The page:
Chrysalism by Akira Trees.
What Year Are We In
It’s not a secret that this past year has been an unpleasant enigma in the eyes of the many. Los Angeles-based pop-rock band Kitten have pledged to convey this bizarre moment in time in their own kind of way and they do so with their newest track, titled ‘What Year Are We In’. The song, which also serves as a second single from their forthcoming studio album, depicts the many different oddities that have become the part of our day-to-day lives since the start of this year. However, driven by the nostalgic sounds of the ’70s and ’80s, ‘What Year Are We In’ wraps these oddities in a joyful robe, one that makes it feel like all of this has maybe been part of the world all along. And as Kitten’s frontwoman Chloe Chaidez proudly declares her need for sweet rock ‘n’ roll in the climax of the track, it becomes clear that Kitten’s newest track is the manifestation of this new peculiar world.
▌Christine and the Queens
More than three decades after the release of Indochine’s ‘3e sexe’—the song worthy to be crowned as a queer new wave anthem not only inside the francophone music scene but the outside of it as well—has reborn as a synth-pop reimagination with the help from the queer pop starlet Christine and the Queens. With the track’s lyrical content being as relevant and as inspiring as it was at the time of its initial release, the new sound given to the cult french track fits it like a glove just as well as the original one. The beautiful chemistry between the two vocalists—Indochine’s frontman Nicola Sirkis and Christine—emerges in their simple, yet passionate harmonies, adding additional edge to otherwise poppy tune. This chemistry between the two artists, coming together from two different generations, beautifully highlights the idea of gender fluidity that serves as a main topic of the track as well, but does so more through the visuals of ‘3e sexe’ rather than the song itself. The quite old schoolish music video, directed by Christine’s long time collaborator Colin Solal Cardo, feels like a simple but no less beautiful celebration of femininity, masculinity, and everything that lies in between.
While more than two years have passed since the British singer and songwriter Marina Diamandis chose to release music as a solo act, dropping her iconic Marina and the Diamonds moniker just before the start of her fourth studio album’s cycle, Marina’s newest release this month, an alternative pop track ‘Man’s World’, seems more reminiscent of her work than the singer’s most recent record Love + Fear. The release of Marina’s newest single hints the comeback of her campy storytelling, this time created by a mixture of Jennifer Decilveo’s dreamy production and Diamandis’s straight-forward lyricism. The song offers a somewhat fresh perception of what a feminist anthem should be today: instead of being plainly confrontational, the lyrical content of ‘Man’s World’, conveyed by Marina’s almost motherlike vocal delivery filled with glimpses of reverie and fatigue, seeks to reach a mutual understanding with the straight cisgender man about the wrongdoings of his world. A world whose alternative is created in the complementing music video, directed by Alexandra Gavillet, in which through simplistic visuals the desire for peace and unity is portrayed. And Marina’s ‘Man’s World’ serves as an invitation to fulfil a desire as beautiful as this one.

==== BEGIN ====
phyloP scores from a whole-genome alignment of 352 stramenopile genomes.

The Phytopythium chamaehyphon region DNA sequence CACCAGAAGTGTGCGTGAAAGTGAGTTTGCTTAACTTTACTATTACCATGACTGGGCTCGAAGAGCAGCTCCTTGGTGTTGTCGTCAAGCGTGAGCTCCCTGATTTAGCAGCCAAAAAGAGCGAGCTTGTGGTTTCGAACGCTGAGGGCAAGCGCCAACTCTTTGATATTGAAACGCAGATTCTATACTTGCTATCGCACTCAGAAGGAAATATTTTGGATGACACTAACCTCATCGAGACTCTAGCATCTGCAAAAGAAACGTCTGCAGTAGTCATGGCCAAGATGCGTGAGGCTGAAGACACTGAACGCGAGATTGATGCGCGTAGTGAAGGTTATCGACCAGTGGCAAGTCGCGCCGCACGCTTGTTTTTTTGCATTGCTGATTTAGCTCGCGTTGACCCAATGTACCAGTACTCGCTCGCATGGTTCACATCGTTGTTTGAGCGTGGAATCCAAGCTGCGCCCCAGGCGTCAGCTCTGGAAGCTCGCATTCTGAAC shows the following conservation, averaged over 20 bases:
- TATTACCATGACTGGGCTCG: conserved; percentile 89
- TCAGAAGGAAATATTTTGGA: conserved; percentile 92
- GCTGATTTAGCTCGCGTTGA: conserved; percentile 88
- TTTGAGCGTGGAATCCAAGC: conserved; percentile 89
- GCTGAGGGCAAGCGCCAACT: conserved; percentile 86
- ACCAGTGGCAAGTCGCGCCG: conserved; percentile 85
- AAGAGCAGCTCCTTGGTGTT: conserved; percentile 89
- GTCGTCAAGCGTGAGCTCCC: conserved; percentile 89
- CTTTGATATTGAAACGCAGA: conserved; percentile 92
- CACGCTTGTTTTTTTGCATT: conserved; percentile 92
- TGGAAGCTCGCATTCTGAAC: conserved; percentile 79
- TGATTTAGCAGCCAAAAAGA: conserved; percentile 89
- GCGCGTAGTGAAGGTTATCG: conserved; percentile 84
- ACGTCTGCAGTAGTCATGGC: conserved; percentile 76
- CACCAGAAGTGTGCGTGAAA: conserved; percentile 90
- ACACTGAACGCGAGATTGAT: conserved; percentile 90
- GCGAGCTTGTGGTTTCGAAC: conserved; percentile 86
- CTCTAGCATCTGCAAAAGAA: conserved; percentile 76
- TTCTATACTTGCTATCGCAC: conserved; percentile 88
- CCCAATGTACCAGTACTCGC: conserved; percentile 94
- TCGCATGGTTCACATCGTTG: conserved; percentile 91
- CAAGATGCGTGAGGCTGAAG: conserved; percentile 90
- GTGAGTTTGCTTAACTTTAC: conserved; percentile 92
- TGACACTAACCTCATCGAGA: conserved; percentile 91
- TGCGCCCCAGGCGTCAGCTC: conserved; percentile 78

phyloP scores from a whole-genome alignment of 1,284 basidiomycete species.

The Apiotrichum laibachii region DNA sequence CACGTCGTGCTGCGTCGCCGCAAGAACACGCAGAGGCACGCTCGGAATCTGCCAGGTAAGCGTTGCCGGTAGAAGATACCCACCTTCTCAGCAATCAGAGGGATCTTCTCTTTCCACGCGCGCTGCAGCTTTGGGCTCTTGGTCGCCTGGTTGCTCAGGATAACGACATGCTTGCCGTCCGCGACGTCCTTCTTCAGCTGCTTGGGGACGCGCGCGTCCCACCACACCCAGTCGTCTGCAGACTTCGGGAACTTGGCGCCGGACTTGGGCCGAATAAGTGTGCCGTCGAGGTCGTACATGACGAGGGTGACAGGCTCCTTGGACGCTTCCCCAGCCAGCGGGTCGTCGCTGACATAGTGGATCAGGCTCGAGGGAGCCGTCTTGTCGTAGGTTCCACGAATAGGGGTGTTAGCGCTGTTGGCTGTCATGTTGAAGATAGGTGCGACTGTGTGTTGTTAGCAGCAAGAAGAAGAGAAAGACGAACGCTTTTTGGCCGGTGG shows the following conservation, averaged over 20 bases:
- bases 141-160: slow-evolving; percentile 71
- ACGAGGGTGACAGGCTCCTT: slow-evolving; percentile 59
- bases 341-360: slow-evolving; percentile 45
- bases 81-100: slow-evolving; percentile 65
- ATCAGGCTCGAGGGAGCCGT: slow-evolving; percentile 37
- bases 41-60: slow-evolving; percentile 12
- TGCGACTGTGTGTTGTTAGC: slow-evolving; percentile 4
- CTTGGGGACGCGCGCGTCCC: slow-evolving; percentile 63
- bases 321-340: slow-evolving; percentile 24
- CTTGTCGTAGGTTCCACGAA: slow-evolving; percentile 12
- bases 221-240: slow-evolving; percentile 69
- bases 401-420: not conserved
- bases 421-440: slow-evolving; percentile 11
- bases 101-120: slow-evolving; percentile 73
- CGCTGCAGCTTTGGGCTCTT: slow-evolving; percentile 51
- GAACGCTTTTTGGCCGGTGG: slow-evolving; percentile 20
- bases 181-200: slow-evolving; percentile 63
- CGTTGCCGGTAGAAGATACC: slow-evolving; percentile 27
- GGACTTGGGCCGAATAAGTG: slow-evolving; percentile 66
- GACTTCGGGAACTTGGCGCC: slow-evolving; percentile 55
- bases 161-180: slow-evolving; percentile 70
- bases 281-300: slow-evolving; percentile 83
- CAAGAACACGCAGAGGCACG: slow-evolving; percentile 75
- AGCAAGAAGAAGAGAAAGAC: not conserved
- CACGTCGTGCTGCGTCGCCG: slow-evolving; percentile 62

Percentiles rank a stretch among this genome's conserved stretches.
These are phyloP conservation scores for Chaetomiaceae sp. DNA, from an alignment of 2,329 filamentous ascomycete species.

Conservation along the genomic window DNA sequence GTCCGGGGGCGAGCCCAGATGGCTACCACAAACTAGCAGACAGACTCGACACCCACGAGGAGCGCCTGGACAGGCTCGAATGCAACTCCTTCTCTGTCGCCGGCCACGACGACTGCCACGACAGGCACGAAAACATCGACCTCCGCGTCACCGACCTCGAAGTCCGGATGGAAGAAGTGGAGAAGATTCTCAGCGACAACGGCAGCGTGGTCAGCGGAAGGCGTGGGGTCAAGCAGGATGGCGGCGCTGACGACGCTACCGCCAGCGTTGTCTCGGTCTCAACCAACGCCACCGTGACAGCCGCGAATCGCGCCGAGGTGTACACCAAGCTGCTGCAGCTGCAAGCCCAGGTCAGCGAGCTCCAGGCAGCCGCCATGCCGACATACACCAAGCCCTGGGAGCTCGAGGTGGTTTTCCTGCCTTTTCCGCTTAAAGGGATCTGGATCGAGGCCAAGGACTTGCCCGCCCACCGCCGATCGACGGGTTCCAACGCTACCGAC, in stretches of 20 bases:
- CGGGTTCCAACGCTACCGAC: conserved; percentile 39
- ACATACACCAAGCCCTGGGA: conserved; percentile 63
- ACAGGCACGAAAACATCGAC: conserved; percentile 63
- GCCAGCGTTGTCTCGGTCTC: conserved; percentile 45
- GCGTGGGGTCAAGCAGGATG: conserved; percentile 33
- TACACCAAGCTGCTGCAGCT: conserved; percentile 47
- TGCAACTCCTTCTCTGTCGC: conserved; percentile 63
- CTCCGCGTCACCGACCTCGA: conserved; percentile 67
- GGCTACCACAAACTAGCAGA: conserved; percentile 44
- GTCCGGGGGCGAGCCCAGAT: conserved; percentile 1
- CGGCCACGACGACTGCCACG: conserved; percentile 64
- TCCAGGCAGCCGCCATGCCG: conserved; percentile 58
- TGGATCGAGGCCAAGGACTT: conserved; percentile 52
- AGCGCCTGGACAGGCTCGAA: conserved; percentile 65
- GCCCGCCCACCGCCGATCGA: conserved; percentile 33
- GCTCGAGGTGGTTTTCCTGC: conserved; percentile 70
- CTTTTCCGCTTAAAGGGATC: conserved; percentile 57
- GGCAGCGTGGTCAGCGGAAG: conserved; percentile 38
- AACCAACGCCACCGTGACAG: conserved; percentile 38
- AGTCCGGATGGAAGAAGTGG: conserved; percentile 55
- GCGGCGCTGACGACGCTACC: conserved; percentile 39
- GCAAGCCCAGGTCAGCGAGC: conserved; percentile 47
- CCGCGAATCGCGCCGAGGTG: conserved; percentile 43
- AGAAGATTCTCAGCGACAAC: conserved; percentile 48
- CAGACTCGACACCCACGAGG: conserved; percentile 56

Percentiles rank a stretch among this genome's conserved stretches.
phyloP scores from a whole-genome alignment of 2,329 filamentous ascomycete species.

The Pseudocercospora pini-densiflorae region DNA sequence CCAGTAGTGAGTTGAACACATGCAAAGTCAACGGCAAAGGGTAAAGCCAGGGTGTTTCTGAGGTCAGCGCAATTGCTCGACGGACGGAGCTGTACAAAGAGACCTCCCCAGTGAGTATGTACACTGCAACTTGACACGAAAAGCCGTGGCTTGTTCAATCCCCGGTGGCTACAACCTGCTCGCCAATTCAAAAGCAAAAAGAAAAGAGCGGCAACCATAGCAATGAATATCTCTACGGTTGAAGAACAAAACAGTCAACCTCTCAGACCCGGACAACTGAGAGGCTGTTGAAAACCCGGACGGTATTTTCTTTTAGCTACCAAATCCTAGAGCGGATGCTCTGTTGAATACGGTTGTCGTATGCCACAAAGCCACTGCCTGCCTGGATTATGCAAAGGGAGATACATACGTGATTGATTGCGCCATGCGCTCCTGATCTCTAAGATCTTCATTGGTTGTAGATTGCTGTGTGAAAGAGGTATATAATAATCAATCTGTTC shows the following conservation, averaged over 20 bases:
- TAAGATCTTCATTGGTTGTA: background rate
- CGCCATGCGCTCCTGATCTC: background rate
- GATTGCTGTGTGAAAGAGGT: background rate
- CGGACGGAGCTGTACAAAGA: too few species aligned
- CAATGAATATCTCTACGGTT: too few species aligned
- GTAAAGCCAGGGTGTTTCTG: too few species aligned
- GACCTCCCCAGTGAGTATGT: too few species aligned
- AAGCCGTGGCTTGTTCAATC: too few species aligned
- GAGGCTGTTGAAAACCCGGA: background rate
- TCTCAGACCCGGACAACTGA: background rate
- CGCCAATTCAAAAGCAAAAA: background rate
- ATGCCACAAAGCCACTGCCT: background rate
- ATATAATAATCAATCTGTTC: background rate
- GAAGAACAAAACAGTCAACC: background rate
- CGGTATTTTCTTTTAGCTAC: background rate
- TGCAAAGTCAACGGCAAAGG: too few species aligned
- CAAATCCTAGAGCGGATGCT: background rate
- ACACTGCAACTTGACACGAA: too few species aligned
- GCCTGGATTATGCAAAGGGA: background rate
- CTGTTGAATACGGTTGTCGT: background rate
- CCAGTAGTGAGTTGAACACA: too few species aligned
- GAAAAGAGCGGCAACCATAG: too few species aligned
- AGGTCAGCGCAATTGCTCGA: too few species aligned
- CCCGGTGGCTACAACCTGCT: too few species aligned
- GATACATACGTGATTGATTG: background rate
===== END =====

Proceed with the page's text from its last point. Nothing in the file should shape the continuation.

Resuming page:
Seven years after her participation in the Lithuanian version of The Voice, the reality talent show alumni Gintė Sičiūnaitė presents her debut EP, titled novelės. Consisting of five tracks, the dream-pop record talks about befriending your ultimate companion—yourself. The second song from the EP, ‘atgal’, delves into this topic directly with the singer initiating an imaginary dialogue with herself. However, instead of creating a clear narrative in her lyrics, Gintė uses her dreamy vocals, soaring through the intimate production of the track to rather try and eternalize the sense of peace and fulfilment in this song. The sense that to Gintė could only be achieved by befriending yourself. And, as the chorus of ‘atgal’ hits, the singer promises herself and her listener to teach them what it means to do just that.
‘Elon Musk’ is the eyecatching name of a new single by Chrysalism, a vintage futurism band based in Northern London. This is the second song from the band’s discography that has found its home in i’m cyborg but that’s ok, a YouTube archive belonging to a music and film lover who has been sharing his various findings from both art forms for more than four years now. Chrysalism’s ‘Elon Musk’, a quirky sounding resident of this archive, depicts the melancholia of moving on. While the love is long gone, the reminiscense of it—for better or worse—is here to stay. This feeling of discovering the seemingly neverending leftovers from the lost love in your daily life runs through the lyrics of Chrysalism’s track. And nothing can swoop them, not even the idea of Elon Musk taking that lost lover to Mars.